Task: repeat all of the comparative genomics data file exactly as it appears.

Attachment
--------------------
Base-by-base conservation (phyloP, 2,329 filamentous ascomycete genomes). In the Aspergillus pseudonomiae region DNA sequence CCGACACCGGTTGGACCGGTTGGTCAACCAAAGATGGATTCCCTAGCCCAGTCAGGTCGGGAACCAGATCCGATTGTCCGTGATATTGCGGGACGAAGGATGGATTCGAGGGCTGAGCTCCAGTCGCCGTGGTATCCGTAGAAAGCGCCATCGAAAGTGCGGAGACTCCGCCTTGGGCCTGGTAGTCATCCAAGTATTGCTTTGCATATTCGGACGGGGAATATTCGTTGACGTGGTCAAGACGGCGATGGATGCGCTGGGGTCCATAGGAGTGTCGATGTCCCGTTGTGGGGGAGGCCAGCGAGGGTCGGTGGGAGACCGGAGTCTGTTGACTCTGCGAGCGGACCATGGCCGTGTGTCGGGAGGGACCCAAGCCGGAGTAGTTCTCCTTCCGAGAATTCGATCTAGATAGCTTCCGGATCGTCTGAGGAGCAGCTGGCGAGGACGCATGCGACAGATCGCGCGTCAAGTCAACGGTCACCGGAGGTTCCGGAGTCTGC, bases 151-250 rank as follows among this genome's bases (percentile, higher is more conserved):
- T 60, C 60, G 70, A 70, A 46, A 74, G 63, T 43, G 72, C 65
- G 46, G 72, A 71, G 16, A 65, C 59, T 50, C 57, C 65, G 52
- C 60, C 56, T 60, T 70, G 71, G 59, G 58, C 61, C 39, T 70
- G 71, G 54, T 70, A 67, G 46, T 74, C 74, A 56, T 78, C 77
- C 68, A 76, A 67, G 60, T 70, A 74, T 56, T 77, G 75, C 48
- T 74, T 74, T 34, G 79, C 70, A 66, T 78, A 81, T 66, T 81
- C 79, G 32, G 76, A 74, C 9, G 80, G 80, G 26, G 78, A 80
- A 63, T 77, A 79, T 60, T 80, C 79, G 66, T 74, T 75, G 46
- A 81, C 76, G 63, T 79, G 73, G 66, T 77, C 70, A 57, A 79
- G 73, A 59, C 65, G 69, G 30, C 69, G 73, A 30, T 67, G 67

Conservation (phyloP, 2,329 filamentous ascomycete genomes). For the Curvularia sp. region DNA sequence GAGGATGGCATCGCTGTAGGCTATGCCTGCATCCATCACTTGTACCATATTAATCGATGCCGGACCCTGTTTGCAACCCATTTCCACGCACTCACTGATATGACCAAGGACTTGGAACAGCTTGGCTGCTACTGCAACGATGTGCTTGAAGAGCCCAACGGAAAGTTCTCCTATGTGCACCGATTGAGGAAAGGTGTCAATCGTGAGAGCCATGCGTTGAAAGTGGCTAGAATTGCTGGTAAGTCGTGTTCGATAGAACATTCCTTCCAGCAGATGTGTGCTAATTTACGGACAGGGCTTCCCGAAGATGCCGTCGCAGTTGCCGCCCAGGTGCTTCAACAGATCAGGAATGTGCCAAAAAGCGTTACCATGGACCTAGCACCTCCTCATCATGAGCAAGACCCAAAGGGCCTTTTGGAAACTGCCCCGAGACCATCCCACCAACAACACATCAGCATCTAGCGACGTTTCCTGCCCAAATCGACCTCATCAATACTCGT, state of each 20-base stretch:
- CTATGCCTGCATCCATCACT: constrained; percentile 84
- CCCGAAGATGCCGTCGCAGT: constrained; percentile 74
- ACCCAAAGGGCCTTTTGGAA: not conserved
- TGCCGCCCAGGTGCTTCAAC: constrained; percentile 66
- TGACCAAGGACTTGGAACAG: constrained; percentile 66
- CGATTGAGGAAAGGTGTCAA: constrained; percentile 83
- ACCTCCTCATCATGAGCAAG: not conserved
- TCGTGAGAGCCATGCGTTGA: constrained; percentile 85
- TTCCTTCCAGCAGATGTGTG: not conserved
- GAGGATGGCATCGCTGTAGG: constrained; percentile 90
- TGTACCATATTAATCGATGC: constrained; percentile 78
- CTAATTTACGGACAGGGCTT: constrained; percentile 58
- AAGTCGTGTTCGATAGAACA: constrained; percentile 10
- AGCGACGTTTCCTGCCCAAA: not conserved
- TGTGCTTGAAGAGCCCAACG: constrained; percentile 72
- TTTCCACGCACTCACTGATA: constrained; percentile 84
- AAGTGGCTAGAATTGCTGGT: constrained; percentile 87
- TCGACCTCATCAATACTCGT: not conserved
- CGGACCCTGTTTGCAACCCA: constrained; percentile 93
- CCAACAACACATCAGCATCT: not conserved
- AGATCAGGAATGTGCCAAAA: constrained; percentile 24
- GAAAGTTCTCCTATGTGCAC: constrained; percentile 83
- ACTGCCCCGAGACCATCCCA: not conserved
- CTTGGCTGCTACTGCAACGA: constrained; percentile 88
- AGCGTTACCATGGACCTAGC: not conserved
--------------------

Base-by-base conservation (phyloP, 2,329 filamentous ascomycete genomes). In the Aspergillus pseudonomiae region DNA sequence CCGACACCGGTTGGACCGGTTGGTCAACCAAAGATGGATTCCCTAGCCCAGTCAGGTCGGGAACCAGATCCGATTGTCCGTGATATTGCGGGACGAAGGATGGATTCGAGGGCTGAGCTCCAGTCGCCGTGGTATCCGTAGAAAGCGCCATCGAAAGTGCGGAGACTCCGCCTTGGGCCTGGTAGTCATCCAAGTATTGCTTTGCATATTCGGACGGGGAATATTCGTTGACGTGGTCAAGACGGCGATGGATGCGCTGGGGTCCATAGGAGTGTCGATGTCCCGTTGTGGGGGAGGCCAGCGAGGGTCGGTGGGAGACCGGAGTCTGTTGACTCTGCGAGCGGACCATGGCCGTGTGTCGGGAGGGACCCAAGCCGGAGTAGTTCTCCTTCCGAGAATTCGATCTAGATAGCTTCCGGATCGTCTGAGGAGCAGCTGGCGAGGACGCATGCGACAGATCGCGCGTCAAGTCAACGGTCACCGGAGGTTCCGGAGTCTGC, bases 151-250 rank as follows among this genome's bases (percentile, higher is more conserved):
- T 60, C 60, G 70, A 70, A 46, A 74, G 63, T 43, G 72, C 65
- G 46, G 72, A 71, G 16, A 65, C 59, T 50, C 57, C 65, G 52
- C 60, C 56, T 60, T 70, G 71, G 59, G 58, C 61, C 39, T 70
- G 71, G 54, T 70, A 67, G 46, T 74, C 74, A 56, T 78, C 77
- C 68, A 76, A 67, G 60, T 70, A 74, T 56, T 77, G 75, C 48
- T 74, T 74, T 34, G 79, C 70, A 66, T 78, A 81, T 66, T 81
- C 79, G 32, G 76, A 74, C 9, G 80, G 80, G 26, G 78, A 80
- A 63, T 77, A 79, T 60, T 80, C 79, G 66, T 74, T 75, G 46
- A 81, C 76, G 63, T 79, G 73, G 66, T 77, C 70, A 57, A 79
- G 73, A 59, C 65, G 69, G 30, C 69, G 73, A 30, T 67, G 67

Conservation (phyloP, 2,329 filamentous ascomycete genomes). For the Curvularia sp. region DNA sequence GAGGATGGCATCGCTGTAGGCTATGCCTGCATCCATCACTTGTACCATATTAATCGATGCCGGACCCTGTTTGCAACCCATTTCCACGCACTCACTGATATGACCAAGGACTTGGAACAGCTTGGCTGCTACTGCAACGATGTGCTTGAAGAGCCCAACGGAAAGTTCTCCTATGTGCACCGATTGAGGAAAGGTGTCAATCGTGAGAGCCATGCGTTGAAAGTGGCTAGAATTGCTGGTAAGTCGTGTTCGATAGAACATTCCTTCCAGCAGATGTGTGCTAATTTACGGACAGGGCTTCCCGAAGATGCCGTCGCAGTTGCCGCCCAGGTGCTTCAACAGATCAGGAATGTGCCAAAAAGCGTTACCATGGACCTAGCACCTCCTCATCATGAGCAAGACCCAAAGGGCCTTTTGGAAACTGCCCCGAGACCATCCCACCAACAACACATCAGCATCTAGCGACGTTTCCTGCCCAAATCGACCTCATCAATACTCGT, state of each 20-base stretch:
- CTATGCCTGCATCCATCACT: constrained; percentile 84
- CCCGAAGATGCCGTCGCAGT: constrained; percentile 74
- ACCCAAAGGGCCTTTTGGAA: not conserved
- TGCCGCCCAGGTGCTTCAAC: constrained; percentile 66
- TGACCAAGGACTTGGAACAG: constrained; percentile 66
- CGATTGAGGAAAGGTGTCAA: constrained; percentile 83
- ACCTCCTCATCATGAGCAAG: not conserved
- TCGTGAGAGCCATGCGTTGA: constrained; percentile 85
- TTCCTTCCAGCAGATGTGTG: not conserved
- GAGGATGGCATCGCTGTAGG: constrained; percentile 90
- TGTACCATATTAATCGATGC: constrained; percentile 78
- CTAATTTACGGACAGGGCTT: constrained; percentile 58
- AAGTCGTGTTCGATAGAACA: constrained; percentile 10
- AGCGACGTTTCCTGCCCAAA: not conserved
- TGTGCTTGAAGAGCCCAACG: constrained; percentile 72
- TTTCCACGCACTCACTGATA: constrained; percentile 84
- AAGTGGCTAGAATTGCTGGT: constrained; percentile 87
- TCGACCTCATCAATACTCGT: not conserved
- CGGACCCTGTTTGCAACCCA: constrained; percentile 93
- CCAACAACACATCAGCATCT: not conserved
- AGATCAGGAATGTGCCAAAA: constrained; percentile 24
- GAAAGTTCTCCTATGTGCAC: constrained; percentile 83
- ACTGCCCCGAGACCATCCCA: not conserved
- CTTGGCTGCTACTGCAACGA: constrained; percentile 88
- AGCGTTACCATGGACCTAGC: not conserved